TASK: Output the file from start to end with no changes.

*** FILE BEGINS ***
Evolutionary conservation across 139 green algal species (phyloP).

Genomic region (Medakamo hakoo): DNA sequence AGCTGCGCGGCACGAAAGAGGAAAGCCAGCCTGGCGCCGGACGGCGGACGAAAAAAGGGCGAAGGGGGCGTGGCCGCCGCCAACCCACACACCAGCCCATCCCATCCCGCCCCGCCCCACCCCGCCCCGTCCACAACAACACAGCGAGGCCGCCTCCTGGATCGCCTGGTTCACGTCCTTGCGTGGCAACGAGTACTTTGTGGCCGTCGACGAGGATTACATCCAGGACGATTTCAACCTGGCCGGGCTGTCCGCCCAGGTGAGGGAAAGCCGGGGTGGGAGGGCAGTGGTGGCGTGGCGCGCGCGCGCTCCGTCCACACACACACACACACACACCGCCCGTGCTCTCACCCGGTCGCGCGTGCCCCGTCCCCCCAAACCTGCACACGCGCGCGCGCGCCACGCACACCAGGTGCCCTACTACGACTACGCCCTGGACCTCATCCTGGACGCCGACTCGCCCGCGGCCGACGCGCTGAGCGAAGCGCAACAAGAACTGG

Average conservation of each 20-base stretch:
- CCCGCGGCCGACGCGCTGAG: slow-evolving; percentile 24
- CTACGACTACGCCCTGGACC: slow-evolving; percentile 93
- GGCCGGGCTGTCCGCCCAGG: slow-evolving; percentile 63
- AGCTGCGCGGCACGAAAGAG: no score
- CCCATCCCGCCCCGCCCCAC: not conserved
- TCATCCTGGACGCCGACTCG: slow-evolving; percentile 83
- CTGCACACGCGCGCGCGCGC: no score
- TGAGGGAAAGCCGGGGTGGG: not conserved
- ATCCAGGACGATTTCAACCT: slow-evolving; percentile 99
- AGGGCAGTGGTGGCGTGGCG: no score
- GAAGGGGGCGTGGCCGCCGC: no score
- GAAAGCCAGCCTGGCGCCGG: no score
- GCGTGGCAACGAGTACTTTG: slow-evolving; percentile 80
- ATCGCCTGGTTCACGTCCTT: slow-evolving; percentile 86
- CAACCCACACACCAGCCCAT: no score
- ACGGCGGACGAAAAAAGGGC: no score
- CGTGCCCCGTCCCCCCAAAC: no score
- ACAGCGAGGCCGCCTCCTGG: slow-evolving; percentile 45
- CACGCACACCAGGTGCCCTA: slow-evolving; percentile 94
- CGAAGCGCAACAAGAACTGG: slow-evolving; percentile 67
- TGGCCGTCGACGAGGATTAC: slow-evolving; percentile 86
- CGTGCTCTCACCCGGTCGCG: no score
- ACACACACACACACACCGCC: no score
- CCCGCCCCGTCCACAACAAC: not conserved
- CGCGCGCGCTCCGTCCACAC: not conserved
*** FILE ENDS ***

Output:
Evolutionary conservation across 139 green algal species (phyloP).

Genomic region (Medakamo hakoo): DNA sequence AGCTGCGCGGCACGAAAGAGGAAAGCCAGCCTGGCGCCGGACGGCGGACGAAAAAAGGGCGAAGGGGGCGTGGCCGCCGCCAACCCACACACCAGCCCATCCCATCCCGCCCCGCCCCACCCCGCCCCGTCCACAACAACACAGCGAGGCCGCCTCCTGGATCGCCTGGTTCACGTCCTTGCGTGGCAACGAGTACTTTGTGGCCGTCGACGAGGATTACATCCAGGACGATTTCAACCTGGCCGGGCTGTCCGCCCAGGTGAGGGAAAGCCGGGGTGGGAGGGCAGTGGTGGCGTGGCGCGCGCGCGCTCCGTCCACACACACACACACACACACCGCCCGTGCTCTCACCCGGTCGCGCGTGCCCCGTCCCCCCAAACCTGCACACGCGCGCGCGCGCCACGCACACCAGGTGCCCTACTACGACTACGCCCTGGACCTCATCCTGGACGCCGACTCGCCCGCGGCCGACGCGCTGAGCGAAGCGCAACAAGAACTGG

Average conservation of each 20-base stretch:
- CCCGCGGCCGACGCGCTGAG: slow-evolving; percentile 24
- CTACGACTACGCCCTGGACC: slow-evolving; percentile 93
- GGCCGGGCTGTCCGCCCAGG: slow-evolving; percentile 63
- AGCTGCGCGGCACGAAAGAG: no score
- CCCATCCCGCCCCGCCCCAC: not conserved
- TCATCCTGGACGCCGACTCG: slow-evolving; percentile 83
- CTGCACACGCGCGCGCGCGC: no score
- TGAGGGAAAGCCGGGGTGGG: not conserved
- ATCCAGGACGATTTCAACCT: slow-evolving; percentile 99
- AGGGCAGTGGTGGCGTGGCG: no score
- GAAGGGGGCGTGGCCGCCGC: no score
- GAAAGCCAGCCTGGCGCCGG: no score
- GCGTGGCAACGAGTACTTTG: slow-evolving; percentile 80
- ATCGCCTGGTTCACGTCCTT: slow-evolving; percentile 86
- CAACCCACACACCAGCCCAT: no score
- ACGGCGGACGAAAAAAGGGC: no score
- CGTGCCCCGTCCCCCCAAAC: no score
- ACAGCGAGGCCGCCTCCTGG: slow-evolving; percentile 45
- CACGCACACCAGGTGCCCTA: slow-evolving; percentile 94
- CGAAGCGCAACAAGAACTGG: slow-evolving; percentile 67
- TGGCCGTCGACGAGGATTAC: slow-evolving; percentile 86
- CGTGCTCTCACCCGGTCGCG: no score
- ACACACACACACACACCGCC: no score
- CCCGCCCCGTCCACAACAAC: not conserved
- CGCGCGCGCTCCGTCCACAC: not conserved